Any suggestion authorized by managers to proceed receives a voucher for the person to spend on themselves. Having this scheme in place provides opportunities for employees all around the business to make a difference and doesn’t just focus on the high achievers in each team.” 

3. Increase retention rate

One shocking statistic of the workplace reality is that 45% of U.S. workers reported that they hadn’t been recognized at work in six months or more, while another 16% said they had never been recognized at work. If employees’ efforts are routinely ignored, they are twice as likely to quit within a year.   

An expert insight provided by Maciek Kubiak, Head of People at PhotoAiD that addresses staffing shortages, notes, The team is what makes and determines the value of a company. That is why our main priority is to increase our retention rate to the maximum.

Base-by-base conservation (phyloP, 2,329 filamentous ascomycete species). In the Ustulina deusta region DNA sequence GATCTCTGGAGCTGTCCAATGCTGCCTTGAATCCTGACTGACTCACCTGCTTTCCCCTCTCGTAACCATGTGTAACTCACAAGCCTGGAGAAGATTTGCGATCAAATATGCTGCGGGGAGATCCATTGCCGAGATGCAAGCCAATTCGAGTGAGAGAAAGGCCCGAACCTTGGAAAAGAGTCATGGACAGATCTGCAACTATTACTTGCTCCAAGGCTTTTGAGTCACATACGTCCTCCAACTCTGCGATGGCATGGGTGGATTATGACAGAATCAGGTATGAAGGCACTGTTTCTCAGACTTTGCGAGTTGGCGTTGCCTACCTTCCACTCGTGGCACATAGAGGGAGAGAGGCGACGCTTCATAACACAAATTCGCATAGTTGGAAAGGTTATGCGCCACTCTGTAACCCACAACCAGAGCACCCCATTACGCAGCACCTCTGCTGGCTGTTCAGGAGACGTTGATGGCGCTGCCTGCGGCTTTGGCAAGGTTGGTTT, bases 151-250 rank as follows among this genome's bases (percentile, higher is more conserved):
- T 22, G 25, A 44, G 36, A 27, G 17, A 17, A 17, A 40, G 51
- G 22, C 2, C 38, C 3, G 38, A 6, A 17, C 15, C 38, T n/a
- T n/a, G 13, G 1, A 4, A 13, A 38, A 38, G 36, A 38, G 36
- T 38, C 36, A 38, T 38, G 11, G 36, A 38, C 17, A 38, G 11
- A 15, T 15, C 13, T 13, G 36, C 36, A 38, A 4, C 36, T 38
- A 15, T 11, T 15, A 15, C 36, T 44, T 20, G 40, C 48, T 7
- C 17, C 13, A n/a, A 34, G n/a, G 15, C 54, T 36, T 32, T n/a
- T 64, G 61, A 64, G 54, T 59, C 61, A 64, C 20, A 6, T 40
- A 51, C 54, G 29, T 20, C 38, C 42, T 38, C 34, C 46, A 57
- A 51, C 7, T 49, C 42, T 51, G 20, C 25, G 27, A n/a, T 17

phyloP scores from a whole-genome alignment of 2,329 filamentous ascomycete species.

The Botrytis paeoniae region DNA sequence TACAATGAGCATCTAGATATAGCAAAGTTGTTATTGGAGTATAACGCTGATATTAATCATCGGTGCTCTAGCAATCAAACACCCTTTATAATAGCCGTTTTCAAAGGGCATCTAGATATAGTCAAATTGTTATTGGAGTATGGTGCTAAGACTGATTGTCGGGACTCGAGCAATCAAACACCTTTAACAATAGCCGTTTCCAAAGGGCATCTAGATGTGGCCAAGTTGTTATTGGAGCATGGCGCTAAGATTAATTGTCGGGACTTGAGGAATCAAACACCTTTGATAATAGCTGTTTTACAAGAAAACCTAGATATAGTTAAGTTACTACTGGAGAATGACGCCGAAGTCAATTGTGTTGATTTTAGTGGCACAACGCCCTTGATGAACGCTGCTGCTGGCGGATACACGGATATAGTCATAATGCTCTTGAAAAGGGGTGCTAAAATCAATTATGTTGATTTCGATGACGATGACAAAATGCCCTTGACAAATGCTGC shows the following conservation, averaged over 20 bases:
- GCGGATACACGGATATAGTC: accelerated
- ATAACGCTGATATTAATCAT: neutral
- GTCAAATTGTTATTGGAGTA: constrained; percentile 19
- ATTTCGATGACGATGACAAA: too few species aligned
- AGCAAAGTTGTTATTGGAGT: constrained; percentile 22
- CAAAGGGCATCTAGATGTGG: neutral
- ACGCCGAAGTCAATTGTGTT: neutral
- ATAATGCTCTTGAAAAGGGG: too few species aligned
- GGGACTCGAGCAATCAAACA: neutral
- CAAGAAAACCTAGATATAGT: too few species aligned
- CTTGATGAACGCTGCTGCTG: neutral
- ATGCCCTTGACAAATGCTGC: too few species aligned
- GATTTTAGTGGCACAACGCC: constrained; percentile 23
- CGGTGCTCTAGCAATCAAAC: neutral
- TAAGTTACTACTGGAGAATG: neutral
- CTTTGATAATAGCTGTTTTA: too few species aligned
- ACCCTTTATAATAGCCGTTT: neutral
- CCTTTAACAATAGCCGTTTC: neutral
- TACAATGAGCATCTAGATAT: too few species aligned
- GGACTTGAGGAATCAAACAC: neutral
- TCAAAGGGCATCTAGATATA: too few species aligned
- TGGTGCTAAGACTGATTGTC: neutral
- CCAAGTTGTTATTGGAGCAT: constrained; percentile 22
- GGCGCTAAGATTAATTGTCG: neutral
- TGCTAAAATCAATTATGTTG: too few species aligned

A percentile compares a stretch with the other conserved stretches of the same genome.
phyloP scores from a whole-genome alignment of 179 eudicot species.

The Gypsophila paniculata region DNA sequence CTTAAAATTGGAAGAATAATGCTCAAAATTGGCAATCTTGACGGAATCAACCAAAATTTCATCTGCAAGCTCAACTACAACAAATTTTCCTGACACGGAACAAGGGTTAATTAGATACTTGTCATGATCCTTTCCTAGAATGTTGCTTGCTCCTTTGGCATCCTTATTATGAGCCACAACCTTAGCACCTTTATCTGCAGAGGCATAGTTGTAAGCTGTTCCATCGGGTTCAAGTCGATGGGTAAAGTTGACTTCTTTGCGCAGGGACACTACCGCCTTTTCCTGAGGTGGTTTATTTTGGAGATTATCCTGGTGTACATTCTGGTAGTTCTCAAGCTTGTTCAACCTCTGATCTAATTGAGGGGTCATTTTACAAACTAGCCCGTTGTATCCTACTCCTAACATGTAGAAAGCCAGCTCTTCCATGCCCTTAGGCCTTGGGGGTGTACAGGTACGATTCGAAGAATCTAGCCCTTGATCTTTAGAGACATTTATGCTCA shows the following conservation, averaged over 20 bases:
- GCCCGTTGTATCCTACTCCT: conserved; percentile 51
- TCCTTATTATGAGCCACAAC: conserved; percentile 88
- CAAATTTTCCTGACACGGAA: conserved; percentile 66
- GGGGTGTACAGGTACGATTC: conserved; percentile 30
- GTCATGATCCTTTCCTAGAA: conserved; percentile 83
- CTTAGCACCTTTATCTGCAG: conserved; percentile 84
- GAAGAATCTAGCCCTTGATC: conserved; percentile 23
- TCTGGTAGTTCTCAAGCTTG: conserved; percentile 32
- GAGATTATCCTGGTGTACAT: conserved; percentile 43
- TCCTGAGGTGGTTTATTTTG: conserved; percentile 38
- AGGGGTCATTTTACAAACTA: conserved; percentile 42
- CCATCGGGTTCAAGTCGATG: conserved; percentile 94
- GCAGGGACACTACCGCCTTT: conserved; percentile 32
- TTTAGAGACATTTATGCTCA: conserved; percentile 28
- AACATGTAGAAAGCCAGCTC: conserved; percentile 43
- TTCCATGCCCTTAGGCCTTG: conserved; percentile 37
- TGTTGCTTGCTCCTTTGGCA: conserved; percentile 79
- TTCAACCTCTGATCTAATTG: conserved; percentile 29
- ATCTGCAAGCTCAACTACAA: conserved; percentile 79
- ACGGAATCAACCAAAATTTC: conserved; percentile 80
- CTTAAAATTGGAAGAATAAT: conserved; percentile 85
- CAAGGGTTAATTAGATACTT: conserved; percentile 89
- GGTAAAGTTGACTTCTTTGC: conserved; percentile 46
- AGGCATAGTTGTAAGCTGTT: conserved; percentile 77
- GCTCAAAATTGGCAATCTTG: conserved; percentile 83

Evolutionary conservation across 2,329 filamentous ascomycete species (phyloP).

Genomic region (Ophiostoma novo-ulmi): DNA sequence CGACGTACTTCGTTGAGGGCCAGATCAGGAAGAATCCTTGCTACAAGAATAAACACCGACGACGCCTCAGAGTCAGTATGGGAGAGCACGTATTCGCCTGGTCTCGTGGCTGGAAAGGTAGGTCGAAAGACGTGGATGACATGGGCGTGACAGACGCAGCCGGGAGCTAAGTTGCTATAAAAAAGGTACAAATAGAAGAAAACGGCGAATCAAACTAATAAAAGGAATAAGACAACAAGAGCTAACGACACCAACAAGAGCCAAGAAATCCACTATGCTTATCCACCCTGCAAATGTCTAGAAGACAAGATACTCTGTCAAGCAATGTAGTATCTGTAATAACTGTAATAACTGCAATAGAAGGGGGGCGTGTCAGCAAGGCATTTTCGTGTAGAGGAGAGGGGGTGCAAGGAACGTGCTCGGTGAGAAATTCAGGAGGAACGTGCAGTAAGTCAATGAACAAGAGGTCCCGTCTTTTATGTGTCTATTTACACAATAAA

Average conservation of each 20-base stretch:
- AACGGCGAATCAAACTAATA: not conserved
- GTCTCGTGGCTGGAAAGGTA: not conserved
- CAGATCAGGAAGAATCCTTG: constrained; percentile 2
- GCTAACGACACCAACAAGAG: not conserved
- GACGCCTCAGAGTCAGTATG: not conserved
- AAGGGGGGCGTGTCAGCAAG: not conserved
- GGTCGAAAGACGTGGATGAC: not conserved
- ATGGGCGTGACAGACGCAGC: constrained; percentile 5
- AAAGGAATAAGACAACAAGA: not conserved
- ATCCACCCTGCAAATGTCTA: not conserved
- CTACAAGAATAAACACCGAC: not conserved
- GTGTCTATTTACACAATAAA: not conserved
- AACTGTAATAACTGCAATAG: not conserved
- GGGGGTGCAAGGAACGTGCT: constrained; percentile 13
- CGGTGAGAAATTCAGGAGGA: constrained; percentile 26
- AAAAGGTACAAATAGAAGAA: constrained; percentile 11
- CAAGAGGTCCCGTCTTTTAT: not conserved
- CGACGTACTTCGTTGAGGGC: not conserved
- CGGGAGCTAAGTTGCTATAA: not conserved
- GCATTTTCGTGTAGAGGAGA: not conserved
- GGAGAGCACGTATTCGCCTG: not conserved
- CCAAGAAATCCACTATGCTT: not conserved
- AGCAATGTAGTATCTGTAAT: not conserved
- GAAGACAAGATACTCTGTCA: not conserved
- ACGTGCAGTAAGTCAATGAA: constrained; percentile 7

We have used various formulas to do this, from more competitive salaries to greater flexibility. Still, these are widespread measures that other companies are also adopting, so competitiveness in the HR field is higher.  

So, we came up with the idea of implementing a system of “surprises for the sake of it.” 

For example, let’s imagine it’s Valentine’s Day, and you think, “I must buy flowers for my partner for Valentine’s Day.” It’s your decision, but don’t you think giving a gift one day has more impact for no reason? The illusion is much greater because you don’t expect it. We have opted for this policy, and every now and then, we send a corporate gift to our employees for no reason. The latest surveys have shown a 20% increase in labor productivity.” 

What are the Different Methods of Employee Recognition?

A multi-dimensional method with praise coming from every direction plays a vital role in improving engagement.  

1. Day-to-day recognition

It is important to note that recognition does not always have to be tied to outstanding achievements. Sometimes, it is just about appreciating the employees daily efforts. Employees on all levels of the business hierarchy, both salaried and wage employees, should receive acknowledgment for their work. 

2. Peer-to-peer approach instead of top-down